by Jay Johansen | May 8, 2003
As a software developer, I routinely have to write install programs. But install programs can be surprisingly complicated. So I decided to study what the experts have done, the install programs that come with expensive commercial products from big companies. After a careful review of their products, I have come up with the following list of tips and pointers for others who would write install programs:
(Note 1: I was specifically thinking of Windows install programs. Unix installs have different issues, and it's been a long time since I even played with a Mac.)
(Note 2: Names have been left out to protect the guilty. Well, mostly to protect me, from lawsuits.)
Take it as a working assumption that now that the user has purchased your software product, this is the only thing they will ever want to do on their computer for the rest of their lives.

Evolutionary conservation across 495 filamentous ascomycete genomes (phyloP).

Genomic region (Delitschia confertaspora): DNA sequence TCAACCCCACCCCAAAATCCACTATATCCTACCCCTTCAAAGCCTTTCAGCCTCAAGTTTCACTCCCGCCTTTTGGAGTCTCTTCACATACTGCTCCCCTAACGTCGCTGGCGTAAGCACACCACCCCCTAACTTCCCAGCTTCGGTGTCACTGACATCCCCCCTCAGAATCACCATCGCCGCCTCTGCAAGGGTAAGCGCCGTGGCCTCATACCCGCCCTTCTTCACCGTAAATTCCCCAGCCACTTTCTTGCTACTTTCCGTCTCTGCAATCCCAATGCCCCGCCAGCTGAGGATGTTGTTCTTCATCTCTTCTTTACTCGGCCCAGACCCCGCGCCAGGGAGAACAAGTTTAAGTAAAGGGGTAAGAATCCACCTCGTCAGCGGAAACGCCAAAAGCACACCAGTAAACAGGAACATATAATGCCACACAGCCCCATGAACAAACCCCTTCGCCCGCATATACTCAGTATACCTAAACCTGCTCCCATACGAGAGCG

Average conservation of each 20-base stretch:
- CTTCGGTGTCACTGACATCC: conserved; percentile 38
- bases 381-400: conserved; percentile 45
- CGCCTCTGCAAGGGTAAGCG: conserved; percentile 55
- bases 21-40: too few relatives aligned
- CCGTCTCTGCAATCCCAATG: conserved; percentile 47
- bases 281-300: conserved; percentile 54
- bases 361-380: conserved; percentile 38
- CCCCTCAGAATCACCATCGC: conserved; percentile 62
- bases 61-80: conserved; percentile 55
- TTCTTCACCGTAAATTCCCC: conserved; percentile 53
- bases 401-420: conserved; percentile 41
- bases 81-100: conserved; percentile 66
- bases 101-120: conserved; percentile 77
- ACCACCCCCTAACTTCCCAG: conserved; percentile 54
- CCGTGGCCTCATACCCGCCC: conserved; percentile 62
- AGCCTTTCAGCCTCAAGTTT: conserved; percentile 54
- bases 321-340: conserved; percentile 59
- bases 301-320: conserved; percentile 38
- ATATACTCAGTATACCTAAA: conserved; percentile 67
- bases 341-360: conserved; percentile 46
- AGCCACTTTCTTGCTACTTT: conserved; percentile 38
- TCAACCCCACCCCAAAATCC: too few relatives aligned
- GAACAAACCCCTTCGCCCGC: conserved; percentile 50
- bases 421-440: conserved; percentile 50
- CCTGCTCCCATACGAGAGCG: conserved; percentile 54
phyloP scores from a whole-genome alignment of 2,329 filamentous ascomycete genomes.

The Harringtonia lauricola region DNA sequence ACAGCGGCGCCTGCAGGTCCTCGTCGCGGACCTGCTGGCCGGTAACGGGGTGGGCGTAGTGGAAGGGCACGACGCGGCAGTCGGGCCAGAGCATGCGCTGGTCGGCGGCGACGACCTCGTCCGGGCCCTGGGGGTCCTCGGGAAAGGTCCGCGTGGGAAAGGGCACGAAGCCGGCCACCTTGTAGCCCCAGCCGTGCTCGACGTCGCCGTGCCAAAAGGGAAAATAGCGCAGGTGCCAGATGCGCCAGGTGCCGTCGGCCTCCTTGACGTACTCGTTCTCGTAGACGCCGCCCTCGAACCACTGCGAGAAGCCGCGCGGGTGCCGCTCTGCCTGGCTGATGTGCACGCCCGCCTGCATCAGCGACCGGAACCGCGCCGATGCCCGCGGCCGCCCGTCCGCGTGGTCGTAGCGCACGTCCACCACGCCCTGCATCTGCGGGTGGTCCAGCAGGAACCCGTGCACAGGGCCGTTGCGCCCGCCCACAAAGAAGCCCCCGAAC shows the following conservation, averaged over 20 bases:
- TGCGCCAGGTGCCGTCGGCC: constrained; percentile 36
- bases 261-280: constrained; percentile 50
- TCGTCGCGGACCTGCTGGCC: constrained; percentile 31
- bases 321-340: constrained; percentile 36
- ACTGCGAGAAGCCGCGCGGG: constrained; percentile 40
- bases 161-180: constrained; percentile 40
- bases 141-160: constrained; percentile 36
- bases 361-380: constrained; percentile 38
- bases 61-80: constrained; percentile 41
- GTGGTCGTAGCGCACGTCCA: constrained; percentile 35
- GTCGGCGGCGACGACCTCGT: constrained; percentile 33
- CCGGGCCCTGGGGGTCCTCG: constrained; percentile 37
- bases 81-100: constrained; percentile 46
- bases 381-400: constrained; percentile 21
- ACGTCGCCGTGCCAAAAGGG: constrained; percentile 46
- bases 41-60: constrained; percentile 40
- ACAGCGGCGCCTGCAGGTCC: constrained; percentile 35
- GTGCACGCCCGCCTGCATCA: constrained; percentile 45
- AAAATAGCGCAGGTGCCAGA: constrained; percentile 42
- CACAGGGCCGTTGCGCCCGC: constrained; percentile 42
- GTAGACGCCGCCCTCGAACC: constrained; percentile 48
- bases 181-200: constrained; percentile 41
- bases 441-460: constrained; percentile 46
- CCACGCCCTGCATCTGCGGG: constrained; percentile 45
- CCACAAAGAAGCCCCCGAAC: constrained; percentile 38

Add a couple of dozen icons to the user's desktop. Make your company's web site the home page in the user's browser, so every time they connect to the Internet from now on they automaticaly go to your site. Add hooks to your product in as many other products as you can find. (Do this by adding menu picks if you have to, but better still is to have a tool window for your product that comes up every time the user opens, say, Word and Excel and any other commonly-used product you can think of. Okay, this one is fairly tough to do, and only the best install-program developers manage it.) And of course, declare yourself the owner of every file type you've ever heard of, so any time the user tries to open a file it is your program that starts up.And of course, don't provide any sort of uninstall program. Or if you feel you must to keep up appearances, make sure it doesn't really delete everything that you installed on the system, but leaves behind some big DLL's and a few hundred registry entries. Hey, when your girlfriend dumped you she never gave back the ring: if a customer dumps you why should they get back their disk space and system performance?